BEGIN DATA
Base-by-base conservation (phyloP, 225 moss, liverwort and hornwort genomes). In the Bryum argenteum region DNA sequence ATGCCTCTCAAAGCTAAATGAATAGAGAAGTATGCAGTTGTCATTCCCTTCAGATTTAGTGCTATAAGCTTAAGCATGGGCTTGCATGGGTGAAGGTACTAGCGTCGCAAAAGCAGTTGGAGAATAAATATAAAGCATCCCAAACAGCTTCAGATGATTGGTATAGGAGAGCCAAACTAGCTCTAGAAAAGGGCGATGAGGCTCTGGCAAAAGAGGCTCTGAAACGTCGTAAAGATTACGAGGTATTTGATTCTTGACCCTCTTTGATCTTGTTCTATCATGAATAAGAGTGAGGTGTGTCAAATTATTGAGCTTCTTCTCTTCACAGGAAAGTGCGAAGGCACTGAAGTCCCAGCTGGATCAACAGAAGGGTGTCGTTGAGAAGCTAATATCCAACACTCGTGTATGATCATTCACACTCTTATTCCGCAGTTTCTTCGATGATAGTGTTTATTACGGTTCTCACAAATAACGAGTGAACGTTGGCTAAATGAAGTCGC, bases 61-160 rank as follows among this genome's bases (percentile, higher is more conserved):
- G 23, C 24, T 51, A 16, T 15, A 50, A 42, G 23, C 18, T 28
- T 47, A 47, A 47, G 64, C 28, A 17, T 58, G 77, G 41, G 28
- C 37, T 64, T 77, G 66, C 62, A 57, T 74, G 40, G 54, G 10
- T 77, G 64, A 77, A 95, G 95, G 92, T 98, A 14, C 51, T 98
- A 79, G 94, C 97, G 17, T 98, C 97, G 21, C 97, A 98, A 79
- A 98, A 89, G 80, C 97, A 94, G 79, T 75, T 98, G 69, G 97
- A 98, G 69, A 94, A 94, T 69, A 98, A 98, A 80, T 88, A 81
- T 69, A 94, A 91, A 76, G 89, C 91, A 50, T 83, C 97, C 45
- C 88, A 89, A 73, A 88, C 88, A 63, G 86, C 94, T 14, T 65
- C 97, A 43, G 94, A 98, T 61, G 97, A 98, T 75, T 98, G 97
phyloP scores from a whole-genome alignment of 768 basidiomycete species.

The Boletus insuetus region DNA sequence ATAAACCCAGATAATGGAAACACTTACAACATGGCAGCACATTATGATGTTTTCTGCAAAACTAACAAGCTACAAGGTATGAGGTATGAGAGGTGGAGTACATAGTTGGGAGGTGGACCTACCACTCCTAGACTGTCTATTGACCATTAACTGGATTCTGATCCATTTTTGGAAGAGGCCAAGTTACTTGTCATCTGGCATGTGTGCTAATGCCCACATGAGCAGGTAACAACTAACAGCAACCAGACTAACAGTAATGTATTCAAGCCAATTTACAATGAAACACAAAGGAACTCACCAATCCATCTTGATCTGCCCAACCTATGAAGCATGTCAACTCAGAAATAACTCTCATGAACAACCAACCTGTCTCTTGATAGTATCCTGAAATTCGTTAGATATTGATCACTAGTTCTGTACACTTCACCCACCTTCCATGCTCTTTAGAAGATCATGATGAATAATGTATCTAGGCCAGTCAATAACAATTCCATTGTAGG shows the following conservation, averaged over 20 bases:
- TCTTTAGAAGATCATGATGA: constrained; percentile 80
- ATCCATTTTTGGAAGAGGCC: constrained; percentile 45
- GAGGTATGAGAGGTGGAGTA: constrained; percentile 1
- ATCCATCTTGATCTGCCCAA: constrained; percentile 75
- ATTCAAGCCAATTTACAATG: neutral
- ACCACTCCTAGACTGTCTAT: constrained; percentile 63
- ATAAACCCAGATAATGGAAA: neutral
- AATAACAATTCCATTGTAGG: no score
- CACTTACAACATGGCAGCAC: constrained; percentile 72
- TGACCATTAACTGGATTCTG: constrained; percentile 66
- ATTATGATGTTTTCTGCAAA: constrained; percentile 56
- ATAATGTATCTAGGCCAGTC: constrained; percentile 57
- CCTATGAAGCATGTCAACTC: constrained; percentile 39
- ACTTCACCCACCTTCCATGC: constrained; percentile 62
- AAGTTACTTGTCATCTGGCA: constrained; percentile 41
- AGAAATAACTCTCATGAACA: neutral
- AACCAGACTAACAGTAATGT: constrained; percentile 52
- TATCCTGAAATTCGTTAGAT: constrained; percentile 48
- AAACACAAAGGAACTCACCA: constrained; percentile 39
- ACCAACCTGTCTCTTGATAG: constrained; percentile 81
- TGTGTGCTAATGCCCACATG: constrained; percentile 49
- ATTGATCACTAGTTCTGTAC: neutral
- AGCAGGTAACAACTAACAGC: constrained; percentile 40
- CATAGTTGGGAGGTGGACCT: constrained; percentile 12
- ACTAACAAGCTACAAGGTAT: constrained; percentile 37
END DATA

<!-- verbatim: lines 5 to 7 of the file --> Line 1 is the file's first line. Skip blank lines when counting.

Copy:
- T 77, G 64, A 77, A 95, G 95, G 92, T 98, A 14, C 51, T 98
- A 79, G 94, C 97, G 17, T 98, C 97, G 21, C 97, A 98, A 79
- A 98, A 89, G 80, C 97, A 94, G 79, T 75, T 98, G 69, G 97